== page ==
Lesson 2 Intro


"I lambda Racket"

This week we will learn a new special form, lambda, that can make procedures! Make sure you learn it well, for it will be used extensively for the rest of this course.

Prerequisites and What to Expect

Prerequisites: Lesson 1 is required before working on this lesson. You should be familiar with concepts such as functions, procedures, and calling a procedure.

What to Expect: In this lesson, we will:

  • explain lambdas and higher order functions
  • learn a basic concept in Racket, or any other function-oriented programming language -- the manipulation of functions using other functions.


Here are the relevant readings for this lesson:

Sneak Peek

We learned how to create, modify, and call procedures in Lesson 1. Every procedure has a name, its arguments, and a body where we tell the function what to do with its arguments.

For instance, here is the procedure cube, which takes in one argument x and returns x cubed:

(define (cube x)  
   (* x x x))

We define a procedure whose name is cube, argument is x, and body is (* x x x). You should be able to tell by now that the body multiplies three x's together and returns x cubed.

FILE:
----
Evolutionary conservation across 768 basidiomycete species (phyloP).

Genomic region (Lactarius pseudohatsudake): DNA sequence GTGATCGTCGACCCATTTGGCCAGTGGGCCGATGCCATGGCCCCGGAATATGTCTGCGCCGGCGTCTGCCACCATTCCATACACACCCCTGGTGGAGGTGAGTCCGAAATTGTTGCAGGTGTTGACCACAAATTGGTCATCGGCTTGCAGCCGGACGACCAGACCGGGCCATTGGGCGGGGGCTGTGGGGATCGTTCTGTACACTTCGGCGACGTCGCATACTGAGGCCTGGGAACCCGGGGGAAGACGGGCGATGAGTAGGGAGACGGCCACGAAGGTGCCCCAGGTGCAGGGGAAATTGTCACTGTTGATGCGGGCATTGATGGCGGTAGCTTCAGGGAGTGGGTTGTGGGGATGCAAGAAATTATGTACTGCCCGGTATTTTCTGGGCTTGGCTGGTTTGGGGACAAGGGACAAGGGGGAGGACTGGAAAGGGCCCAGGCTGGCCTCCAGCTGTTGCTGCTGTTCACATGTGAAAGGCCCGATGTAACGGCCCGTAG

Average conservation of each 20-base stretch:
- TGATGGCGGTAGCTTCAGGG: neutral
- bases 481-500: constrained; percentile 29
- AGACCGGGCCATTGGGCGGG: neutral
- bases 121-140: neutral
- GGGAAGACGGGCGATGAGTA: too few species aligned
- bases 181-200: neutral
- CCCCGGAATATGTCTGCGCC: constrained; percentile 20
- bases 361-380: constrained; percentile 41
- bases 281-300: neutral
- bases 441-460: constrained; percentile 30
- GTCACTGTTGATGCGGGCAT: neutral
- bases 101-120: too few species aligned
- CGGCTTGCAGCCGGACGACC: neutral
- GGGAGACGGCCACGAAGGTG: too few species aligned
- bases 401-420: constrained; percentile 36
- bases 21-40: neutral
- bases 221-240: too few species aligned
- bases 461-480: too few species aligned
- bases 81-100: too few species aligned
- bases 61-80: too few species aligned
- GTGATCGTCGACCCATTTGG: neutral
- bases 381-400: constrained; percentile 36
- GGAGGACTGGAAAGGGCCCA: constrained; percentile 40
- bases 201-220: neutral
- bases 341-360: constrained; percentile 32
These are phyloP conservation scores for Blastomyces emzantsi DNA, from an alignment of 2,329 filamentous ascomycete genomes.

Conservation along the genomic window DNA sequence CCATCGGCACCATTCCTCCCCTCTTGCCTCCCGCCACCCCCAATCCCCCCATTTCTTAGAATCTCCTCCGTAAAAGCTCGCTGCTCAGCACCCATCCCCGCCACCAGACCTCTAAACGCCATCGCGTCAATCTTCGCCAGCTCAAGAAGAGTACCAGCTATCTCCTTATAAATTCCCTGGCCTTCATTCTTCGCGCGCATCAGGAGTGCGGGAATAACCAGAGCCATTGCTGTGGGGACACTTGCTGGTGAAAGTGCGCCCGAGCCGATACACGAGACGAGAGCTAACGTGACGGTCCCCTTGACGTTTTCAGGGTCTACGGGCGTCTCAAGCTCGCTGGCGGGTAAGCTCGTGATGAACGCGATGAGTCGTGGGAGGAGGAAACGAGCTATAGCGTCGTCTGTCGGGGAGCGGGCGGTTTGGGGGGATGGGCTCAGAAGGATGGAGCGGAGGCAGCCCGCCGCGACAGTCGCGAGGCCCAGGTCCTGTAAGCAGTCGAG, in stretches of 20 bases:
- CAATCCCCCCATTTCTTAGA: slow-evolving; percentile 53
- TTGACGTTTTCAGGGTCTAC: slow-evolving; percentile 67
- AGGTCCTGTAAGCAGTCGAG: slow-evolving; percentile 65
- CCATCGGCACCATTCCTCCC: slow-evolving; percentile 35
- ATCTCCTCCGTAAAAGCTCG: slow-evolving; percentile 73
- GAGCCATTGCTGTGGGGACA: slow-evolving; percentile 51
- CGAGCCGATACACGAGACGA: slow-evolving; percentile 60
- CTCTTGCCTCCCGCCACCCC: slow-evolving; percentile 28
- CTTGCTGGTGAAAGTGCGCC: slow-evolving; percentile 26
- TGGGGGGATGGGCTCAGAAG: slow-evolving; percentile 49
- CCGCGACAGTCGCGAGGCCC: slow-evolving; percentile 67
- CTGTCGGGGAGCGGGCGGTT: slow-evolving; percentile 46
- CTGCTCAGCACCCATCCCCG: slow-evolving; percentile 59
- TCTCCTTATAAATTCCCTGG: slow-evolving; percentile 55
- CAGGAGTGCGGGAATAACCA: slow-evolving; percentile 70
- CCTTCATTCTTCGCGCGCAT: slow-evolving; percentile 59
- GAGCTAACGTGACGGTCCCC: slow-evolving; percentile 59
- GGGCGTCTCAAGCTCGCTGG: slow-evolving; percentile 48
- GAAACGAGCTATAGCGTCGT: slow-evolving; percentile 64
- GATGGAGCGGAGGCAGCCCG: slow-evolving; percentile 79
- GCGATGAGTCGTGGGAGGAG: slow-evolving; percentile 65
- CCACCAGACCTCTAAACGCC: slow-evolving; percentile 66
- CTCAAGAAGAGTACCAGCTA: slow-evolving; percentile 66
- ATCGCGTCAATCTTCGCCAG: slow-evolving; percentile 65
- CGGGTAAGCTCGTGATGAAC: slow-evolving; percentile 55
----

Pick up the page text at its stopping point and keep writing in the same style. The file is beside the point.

cube is a procedure, or abstraction, that we can treat like a box and throw around, just like any other number or symbol. It has a value and we can give it a name.

Now that we think about it, defining cube the way we did above is not too far off from defining var like this:

(define var 10)


In the box var, we put 10. In the box (cube x), we put (* x x x). In one box, we put a number, and in the other, we put an expression. Pretty similar, right? What if, instead putting a primitive value or expression into the box, we put a function inside? Inconceivable!

It'll probably look something like this:

(define f [some function])

[some function] is where we would put a lambda. Keep reading to find out more!